Saturday, November 15, 2014

The Naïveté Of The Transition


Every time this happens I can’t help but think, well isn’t that cute! Governor Corbett did the same thing when he won the election in 2010 and not Tom Wolf (in sheep’s clothing) is doing the same thing during his transition. In summary, as was reported in The Philadelphia Inquirer on Wednesday, he “announced an ethics policy for transition-team advisers that includes an absolute gift ban, and said he would curb the practice of giving no-bid contracts to private law firms when he takes office.”

Even though this thought process and temporary stance is more prevalent the further left the politician is on the political spectrum, this isn’t a naïve mentality solely associated with one party over the other. Whether they truly believe this or not it all comes down to what the public wants to hear and, more specifically, what their base wants to hear. It is a moment during the political process when they believe in their invincibility allowing their political IQ to take a significant, albeit momentary, dip. I guess you could say that each politician has their Thomas More moment and this statement is just that for many political figures.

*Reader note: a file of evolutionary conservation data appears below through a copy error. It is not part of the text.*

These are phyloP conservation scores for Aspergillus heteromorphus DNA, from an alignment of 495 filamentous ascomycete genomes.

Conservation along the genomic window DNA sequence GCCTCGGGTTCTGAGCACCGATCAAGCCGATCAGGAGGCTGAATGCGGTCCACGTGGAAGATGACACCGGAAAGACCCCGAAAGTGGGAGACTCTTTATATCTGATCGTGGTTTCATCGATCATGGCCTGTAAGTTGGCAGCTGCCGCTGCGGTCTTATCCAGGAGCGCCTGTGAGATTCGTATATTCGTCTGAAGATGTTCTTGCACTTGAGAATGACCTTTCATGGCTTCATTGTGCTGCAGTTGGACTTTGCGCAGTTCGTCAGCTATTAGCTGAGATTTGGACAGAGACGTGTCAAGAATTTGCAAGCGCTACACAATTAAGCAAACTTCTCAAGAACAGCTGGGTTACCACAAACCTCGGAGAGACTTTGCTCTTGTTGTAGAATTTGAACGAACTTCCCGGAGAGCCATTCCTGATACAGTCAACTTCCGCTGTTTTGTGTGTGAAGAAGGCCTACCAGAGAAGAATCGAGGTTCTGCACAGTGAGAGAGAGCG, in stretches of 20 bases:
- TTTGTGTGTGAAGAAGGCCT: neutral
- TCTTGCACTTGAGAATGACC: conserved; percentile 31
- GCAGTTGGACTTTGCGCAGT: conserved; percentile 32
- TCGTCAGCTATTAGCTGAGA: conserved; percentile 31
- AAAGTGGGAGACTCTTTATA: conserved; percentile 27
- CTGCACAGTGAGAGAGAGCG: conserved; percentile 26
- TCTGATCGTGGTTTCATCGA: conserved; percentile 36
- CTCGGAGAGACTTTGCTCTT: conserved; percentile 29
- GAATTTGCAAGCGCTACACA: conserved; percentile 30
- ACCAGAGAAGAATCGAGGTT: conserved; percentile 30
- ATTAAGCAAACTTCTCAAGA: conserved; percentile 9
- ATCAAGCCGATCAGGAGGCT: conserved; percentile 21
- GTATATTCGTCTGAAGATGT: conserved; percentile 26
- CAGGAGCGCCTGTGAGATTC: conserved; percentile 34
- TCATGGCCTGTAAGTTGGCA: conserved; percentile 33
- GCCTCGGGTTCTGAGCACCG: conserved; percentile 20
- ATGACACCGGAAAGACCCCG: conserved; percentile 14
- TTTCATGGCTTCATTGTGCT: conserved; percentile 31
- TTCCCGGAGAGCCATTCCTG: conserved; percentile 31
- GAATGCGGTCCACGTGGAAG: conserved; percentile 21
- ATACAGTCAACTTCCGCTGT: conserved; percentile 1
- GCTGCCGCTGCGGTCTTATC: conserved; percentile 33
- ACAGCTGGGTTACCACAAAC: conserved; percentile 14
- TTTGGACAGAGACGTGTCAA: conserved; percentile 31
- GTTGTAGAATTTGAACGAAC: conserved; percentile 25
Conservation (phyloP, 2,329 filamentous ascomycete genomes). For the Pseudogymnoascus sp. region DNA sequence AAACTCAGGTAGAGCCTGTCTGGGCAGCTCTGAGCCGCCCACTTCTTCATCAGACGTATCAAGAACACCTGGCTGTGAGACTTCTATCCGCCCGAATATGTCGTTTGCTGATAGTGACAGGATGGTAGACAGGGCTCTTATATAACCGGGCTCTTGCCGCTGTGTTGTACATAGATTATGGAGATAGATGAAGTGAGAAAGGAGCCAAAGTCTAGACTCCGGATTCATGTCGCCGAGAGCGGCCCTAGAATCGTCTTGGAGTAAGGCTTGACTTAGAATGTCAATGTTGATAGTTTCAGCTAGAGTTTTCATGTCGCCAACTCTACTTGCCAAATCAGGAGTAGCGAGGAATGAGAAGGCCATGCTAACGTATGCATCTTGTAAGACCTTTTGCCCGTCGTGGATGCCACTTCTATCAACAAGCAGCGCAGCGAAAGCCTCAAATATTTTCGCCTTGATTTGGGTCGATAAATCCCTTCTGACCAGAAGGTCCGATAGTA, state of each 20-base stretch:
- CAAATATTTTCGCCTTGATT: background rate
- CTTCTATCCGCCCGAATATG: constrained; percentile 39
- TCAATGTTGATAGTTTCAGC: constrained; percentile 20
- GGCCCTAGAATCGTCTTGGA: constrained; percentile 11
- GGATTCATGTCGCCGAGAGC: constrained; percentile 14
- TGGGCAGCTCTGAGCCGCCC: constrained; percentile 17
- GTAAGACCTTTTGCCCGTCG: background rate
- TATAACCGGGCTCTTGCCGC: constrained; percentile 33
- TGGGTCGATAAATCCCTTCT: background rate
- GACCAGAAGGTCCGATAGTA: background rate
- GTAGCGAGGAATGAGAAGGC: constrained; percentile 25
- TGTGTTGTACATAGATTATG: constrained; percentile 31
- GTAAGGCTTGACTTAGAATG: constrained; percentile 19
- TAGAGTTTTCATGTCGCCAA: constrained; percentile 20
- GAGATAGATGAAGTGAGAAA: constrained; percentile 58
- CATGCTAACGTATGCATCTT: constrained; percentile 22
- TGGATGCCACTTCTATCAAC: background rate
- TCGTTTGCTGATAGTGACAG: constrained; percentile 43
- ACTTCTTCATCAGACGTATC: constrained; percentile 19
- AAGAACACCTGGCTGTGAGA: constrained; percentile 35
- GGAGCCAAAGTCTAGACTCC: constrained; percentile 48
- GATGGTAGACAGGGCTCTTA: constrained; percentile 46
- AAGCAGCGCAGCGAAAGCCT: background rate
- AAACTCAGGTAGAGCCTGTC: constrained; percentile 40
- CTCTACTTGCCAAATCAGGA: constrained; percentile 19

This seemingly simple act is indicative of the kind of grandiose politics that is to be expected in the current system and it is the reason why things are so polarized. Too many people now view politicians as a means to escape their current reality rather than changing their own station in life. Those politicians see this and know that the kind of statements and stances that need to be taken have to reflect a means of false hope. And that is all this really is as there is no way that this stance will hold and is probably why the letter released by the campaign specifies that that the ‘gift ban’ applies to the transition team with no mention of the staff that he will have in place once he takes office.

Whether we like it or not, politics is a game of give and take. Gifts and privileges are part of that game both of which are completely legal if they are declared. This give and take is the means to accomplish the political goals. What this distills down to is that every politician, no matter the words they speak or letters they release to the press, plays this game. So those who claim to not take these gifts are the ones that refuse to maintain any level of actual transparency. But they tell the electorate what they want to hear so the façade hold up.